Identity fraud is at an all time high, according to Equifax. The credit agency said cases have risen by 68% since 2010 to almost 173,000 last year.
Equifax has also revealed the story of an ID fraud victim whose details were used to apply for 29 different credit cards, personal loans and mail order accounts.
The victim, named only as ‘Martin’, only realised he had been the victim of identity fraud when a credit card he hadn’t applied for dropped through his letterbox.
“I thought it was strange that I had received a Laura Ashely credit card when I hadn’t even applied for one,” he said.
“I immediately contacted the company and spoke to a person in the fraud department who was very helpful and advised Cifas, who added my details to their victim of fraud database.
“In subsequent months I found out the fraud was more prolific than I had anticipated.
“If the fraud hadn’t been identified and stopped the fraudster could have racked up thousands of pounds worth of debt in my name.”
Equifax said Martin’s details could have been taken from Companies House as had previously been a company director.
Cifas, a not-for-profit fraud prevention scheme, said company directors are one of the most at-risk groups for ID fraud, making up nearly 19% of victims despite comprising less than 9% of the UK’s population.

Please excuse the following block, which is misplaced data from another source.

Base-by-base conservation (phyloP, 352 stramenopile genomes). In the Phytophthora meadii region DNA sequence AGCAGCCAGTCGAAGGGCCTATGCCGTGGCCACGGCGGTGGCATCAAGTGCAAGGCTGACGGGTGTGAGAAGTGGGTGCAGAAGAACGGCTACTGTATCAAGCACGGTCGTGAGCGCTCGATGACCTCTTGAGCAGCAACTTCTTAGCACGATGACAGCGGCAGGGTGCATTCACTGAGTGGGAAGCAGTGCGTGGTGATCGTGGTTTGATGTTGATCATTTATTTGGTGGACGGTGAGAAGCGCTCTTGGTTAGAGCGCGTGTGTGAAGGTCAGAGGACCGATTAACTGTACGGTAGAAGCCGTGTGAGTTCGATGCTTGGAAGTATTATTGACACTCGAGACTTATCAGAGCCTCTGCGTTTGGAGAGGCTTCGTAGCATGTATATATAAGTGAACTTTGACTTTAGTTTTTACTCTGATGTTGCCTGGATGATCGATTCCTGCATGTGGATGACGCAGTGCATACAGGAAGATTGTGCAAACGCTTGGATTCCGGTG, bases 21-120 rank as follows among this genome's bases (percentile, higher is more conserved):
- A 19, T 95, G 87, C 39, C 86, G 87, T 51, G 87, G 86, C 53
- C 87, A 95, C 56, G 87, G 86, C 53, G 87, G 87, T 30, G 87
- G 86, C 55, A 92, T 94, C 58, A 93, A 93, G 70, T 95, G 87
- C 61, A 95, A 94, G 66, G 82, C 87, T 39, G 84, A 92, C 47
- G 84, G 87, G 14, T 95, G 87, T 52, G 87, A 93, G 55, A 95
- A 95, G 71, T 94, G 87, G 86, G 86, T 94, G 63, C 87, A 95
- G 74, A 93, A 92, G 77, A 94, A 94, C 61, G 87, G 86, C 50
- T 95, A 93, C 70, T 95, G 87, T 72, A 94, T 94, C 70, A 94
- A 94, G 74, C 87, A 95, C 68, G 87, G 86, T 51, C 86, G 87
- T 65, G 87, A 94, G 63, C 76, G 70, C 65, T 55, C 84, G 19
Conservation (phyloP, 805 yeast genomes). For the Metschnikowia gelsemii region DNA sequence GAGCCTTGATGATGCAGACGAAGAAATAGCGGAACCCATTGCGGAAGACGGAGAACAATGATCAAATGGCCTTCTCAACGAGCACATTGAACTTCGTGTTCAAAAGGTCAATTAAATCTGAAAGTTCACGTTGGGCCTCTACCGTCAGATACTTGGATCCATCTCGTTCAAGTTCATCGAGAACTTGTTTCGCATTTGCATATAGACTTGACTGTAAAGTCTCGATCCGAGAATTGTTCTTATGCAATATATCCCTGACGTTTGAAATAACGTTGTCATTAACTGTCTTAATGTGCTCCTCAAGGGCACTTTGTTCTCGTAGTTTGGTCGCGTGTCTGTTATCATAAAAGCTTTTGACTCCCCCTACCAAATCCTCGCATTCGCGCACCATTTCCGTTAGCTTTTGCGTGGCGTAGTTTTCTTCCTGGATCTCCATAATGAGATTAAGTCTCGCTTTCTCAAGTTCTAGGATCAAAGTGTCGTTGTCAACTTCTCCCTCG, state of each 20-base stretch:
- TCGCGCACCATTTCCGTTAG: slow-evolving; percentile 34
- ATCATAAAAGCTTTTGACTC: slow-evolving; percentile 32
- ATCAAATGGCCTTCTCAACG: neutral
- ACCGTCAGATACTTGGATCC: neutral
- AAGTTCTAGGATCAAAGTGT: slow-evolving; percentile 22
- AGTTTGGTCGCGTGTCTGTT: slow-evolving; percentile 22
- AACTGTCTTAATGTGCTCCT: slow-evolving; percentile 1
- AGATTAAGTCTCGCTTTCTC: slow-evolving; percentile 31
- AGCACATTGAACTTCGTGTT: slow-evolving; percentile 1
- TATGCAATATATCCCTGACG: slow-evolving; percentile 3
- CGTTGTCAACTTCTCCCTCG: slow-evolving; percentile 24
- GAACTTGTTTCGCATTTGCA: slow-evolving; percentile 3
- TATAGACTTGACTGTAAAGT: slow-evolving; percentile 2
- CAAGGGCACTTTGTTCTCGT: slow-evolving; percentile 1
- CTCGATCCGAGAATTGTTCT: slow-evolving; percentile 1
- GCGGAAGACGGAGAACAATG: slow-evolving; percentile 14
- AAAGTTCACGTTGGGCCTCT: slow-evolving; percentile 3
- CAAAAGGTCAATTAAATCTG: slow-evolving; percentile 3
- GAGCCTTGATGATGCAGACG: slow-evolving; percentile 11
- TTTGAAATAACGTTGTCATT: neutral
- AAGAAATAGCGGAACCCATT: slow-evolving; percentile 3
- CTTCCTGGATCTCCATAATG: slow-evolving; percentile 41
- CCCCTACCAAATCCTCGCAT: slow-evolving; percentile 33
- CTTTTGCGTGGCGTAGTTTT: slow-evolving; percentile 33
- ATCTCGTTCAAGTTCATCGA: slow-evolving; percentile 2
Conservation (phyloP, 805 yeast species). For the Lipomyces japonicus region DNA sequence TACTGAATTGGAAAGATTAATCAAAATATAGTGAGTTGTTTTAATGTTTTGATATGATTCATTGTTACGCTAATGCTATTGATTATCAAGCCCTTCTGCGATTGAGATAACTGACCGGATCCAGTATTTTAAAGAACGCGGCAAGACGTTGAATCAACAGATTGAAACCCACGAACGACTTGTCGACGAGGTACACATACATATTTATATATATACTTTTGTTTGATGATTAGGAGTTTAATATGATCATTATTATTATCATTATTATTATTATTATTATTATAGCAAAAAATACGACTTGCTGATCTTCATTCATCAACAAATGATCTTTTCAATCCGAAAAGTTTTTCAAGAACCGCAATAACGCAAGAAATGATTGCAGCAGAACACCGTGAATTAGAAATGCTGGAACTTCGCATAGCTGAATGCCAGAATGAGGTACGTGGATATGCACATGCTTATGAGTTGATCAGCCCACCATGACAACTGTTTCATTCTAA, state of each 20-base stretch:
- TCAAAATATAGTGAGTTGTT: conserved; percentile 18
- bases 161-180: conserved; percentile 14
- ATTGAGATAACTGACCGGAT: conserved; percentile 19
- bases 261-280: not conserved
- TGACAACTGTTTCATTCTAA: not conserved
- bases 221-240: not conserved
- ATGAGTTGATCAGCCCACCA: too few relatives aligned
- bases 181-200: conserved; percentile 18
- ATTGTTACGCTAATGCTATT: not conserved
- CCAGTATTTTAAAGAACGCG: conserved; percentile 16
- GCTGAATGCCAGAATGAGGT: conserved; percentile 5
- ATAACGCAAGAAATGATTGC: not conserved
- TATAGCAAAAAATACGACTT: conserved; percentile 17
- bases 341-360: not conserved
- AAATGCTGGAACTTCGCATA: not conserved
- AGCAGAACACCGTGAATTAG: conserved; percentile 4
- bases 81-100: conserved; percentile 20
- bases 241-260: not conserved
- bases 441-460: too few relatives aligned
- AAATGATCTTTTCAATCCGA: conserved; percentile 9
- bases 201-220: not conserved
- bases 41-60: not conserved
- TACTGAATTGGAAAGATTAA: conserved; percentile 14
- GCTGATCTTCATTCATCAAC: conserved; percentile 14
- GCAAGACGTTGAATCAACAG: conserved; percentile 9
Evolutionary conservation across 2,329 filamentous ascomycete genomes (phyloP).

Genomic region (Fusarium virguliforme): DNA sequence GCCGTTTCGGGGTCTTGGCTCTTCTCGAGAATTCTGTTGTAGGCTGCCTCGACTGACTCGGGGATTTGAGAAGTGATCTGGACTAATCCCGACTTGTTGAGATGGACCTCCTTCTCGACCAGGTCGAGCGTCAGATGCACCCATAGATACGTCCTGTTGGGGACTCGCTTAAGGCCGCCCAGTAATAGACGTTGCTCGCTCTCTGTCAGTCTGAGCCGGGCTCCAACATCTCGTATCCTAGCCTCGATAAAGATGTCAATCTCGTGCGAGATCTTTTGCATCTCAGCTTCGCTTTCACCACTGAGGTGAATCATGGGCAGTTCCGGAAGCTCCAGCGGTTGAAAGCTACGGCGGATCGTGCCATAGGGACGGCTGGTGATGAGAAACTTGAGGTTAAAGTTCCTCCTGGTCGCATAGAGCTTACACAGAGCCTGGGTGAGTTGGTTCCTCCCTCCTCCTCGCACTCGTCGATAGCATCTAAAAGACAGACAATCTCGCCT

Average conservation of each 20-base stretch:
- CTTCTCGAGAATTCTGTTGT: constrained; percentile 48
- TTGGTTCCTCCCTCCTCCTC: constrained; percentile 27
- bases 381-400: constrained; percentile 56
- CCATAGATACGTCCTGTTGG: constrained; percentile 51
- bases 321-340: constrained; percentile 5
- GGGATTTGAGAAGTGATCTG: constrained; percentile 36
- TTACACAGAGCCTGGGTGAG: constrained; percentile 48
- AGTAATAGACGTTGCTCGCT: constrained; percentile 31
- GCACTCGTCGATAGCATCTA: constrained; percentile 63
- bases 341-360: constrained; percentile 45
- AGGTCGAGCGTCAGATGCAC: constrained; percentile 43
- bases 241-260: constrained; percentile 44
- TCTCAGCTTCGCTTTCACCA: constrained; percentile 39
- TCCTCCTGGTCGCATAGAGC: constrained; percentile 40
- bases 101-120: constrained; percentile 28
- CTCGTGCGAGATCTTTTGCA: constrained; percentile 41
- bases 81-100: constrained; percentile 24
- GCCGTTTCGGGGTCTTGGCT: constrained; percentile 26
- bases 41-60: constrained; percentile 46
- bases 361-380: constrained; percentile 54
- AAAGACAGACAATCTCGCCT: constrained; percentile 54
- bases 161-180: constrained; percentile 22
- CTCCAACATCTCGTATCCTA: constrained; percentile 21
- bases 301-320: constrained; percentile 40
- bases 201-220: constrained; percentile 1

Research by Cifas found that 17% of director-level victims had suffered so-called ‘impersonation fraud’ multiple times over a three-year period.
Lisa Hardstaff, identity fraud expert at Equifax, said: “Martin’s case clearly demonstrates how fraudsters can apply for multiple credit agreements in the hope of intercepting the correspondence, with the aim of racking up debt in the victim’s name.
“If they are successful, the fraudster will start with low purchase amounts so that they don’t raise suspicion with the credit provider. They then go on to purchase high value items.
“Victims of ID fraud often don’t know anything is wrong until they get an unexpected bill or see money missing from their account. By that time, the fraudsters are long gone.”
She said monitoring services such as that offered by Equifax alert users to activity on their credit report, allowing them to easily spot anything suspicious.
“The reality is that ID fraud is an indiscriminate crime that affects all ages in the UK irrespective of where they live or how much they earn. Everyone is vulnerable – so everyone needs to be vigilant.”